Mr. Burgoon opted to terminate his “treatment” after complying with NNC’s direction that he spend six to eight hours a day for twenty straight days in a hot sauna, in accordance with the Narconon Program. NNC did not, and has not, refunded Mr. Burgoon any of the $37,500 he paid. Had Mr. Burgoon been informed that “treatment” at NNC consisted of the study of Scientology and participation in Scientology rituals, he would not have enrolled in a Narconon Program…

The other plaintiff, Caleb Landers, is from Pennsylvania, and he went to a Narconon center in Warner Springs, in San Diego County, which is owned by Narconon Fresh Start (NFS). After his parents had paid an initial $10,000 for him to start the program…

It became apparent to Mr. Landers that NFS had strong ties to Scientology and the Narconon Program was a tool to promote its teachings. Mr. Landers observed that all of the text books used by NFS were written by L. Ron Hubbard. Furthermore, Mr. Landers was regularly forced to perform Scientology rituals that were often mischaracterized as drills, exercises and/or counselling sessions. Mr. Landers advised his parents of his experiences at NFS and with their consent decided to leave the NFS Warner Springs Facility. Mr. Landers’ parents also placed a stop payment request on a personal check written to NFS for $21,000.00.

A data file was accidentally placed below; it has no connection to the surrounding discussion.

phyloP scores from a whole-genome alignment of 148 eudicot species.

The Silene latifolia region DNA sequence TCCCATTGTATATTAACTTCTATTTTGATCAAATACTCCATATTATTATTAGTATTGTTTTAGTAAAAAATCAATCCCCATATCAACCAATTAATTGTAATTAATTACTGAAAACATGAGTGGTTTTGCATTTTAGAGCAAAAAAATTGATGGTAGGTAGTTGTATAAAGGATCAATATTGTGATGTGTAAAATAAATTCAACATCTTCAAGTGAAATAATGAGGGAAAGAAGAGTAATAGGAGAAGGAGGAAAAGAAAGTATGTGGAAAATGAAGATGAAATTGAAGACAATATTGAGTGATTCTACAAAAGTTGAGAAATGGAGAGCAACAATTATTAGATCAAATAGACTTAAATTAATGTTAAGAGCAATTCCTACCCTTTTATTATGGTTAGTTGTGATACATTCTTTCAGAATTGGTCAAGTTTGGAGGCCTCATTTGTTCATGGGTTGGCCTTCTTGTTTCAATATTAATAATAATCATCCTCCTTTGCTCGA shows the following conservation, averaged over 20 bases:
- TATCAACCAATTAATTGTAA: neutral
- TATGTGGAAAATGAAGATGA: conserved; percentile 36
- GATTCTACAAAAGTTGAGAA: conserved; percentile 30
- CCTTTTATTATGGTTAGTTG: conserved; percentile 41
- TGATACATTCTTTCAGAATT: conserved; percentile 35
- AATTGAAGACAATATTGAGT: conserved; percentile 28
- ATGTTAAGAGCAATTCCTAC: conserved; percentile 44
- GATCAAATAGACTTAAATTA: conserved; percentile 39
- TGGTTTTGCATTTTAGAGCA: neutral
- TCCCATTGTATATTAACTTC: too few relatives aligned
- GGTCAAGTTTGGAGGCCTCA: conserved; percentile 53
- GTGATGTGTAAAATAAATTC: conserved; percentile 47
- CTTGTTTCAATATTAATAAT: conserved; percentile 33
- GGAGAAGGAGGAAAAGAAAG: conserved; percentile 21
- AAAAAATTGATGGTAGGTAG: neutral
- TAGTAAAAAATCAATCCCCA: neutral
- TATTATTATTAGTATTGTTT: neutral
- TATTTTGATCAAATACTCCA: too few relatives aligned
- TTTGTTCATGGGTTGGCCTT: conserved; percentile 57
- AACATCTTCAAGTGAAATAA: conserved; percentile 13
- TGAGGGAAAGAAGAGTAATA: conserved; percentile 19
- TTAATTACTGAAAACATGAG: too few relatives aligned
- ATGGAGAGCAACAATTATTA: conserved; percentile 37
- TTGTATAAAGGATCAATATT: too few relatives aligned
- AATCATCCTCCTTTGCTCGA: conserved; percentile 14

We spoke with David Miller, and he says that there has been a lull in new lawsuits recently as attorneys around the country were waiting to see what would happen with Hamilton’s request to consolidate Narconon lawsuits so that they would be heard out of a single courtroom. But the US Judicial Panel on Multidistrict Litigation denied that request, and so now attorneys suing Narconon are ramping back up. Miller says this new lawsuit is just the first of several more that are coming.

And he points out that because some of the first lawsuits that Hamilton began filing more than a year ago have survived attempts by Narconon to have them dismissed, those lawsuits are now moving into discovery phase. Hamilton will have the opportunity to begin deposing Narconon and Scientology officials, which will be testimony that other teams suing the rehab system can use.